The tweets, blogs, editorials, and commentary, generally paraphrased, fall somewhere into a few different groups:
- She made a mistake. What's the big deal?
- She's a paid professional and she should be held to a higher standard.
- She (and all other performers) should just sing the song "the way it was written."
- She's unpatriotic and did a huge disservice to her country, and to the troops.
- She's a - - - - and a - - - - - and - - - - her!! Who in their right mind asked her to sing?
I won't discuss the last category of comments. Trolls. Enough said.
I find myself somewhere between the first and second group.
By definition, you only get invited to perform at this level if you have what it takes.
But if you've performed live, and for long enough, chances are you've made a mistake. If you've ever had the misfortune of making a big mistake in a big performance, it will stay with you for a long time, and it will drive you either to do better, or to quit. In this I speak from experience.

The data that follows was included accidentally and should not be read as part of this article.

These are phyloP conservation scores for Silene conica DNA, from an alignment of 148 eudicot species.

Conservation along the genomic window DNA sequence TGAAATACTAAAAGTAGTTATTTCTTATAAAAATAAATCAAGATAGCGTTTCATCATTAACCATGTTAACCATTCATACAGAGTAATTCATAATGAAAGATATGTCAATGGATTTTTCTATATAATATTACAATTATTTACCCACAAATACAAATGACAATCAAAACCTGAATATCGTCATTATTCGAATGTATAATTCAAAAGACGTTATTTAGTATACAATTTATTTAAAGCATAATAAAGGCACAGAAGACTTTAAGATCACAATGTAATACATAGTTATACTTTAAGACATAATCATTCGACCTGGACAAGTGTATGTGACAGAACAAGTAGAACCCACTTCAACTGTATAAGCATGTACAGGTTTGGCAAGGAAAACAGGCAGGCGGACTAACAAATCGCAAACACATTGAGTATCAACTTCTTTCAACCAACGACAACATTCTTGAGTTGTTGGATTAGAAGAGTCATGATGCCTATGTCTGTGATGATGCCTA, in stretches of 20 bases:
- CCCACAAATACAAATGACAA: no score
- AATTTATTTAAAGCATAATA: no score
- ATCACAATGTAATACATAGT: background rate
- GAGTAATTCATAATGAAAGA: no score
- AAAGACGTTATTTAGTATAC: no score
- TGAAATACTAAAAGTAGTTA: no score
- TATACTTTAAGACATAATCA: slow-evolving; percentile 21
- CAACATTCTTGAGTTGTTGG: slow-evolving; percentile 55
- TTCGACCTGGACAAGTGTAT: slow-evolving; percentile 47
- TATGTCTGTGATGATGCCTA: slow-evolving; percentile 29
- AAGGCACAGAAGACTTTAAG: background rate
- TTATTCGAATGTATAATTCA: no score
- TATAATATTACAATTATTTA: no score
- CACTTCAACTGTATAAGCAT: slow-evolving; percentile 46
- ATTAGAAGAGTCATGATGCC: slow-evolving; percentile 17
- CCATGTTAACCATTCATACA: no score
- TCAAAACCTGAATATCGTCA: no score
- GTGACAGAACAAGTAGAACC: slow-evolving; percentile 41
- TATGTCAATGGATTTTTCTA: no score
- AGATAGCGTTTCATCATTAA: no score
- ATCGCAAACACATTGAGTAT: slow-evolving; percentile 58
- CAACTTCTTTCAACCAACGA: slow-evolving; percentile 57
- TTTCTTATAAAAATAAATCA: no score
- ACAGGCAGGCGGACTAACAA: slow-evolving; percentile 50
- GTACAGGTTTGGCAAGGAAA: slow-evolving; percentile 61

The Super Bowl stage exists on a scale that most of us can barely imagine: the absolute largest audience to which a performer can aspire. The stakes are high, and mistakes are expensive. It takes a great deal of courage and commitment to step up to that level. Solo. And a cappella. That's just wild. Can you get even close to the imagination necessary to feel empathy for someone who braves the challenge of that worldwide stage?
Christina's a professional. Any serious musician even casually acquainted with her body of work knows that she holds herself to a very high standard, and she'll have to live with her performance. I hope for her sake that she'll shake it off, take comfort in the support of her fans, dig deep, and do what artists do: turn adversity into art. Let's remember she immediately admitted her mistake, acknowledging she got caught up in the moment, and said that she hoped the meaning and intent of the song came through. This is as graceful a statement as one can expect in such circumstances.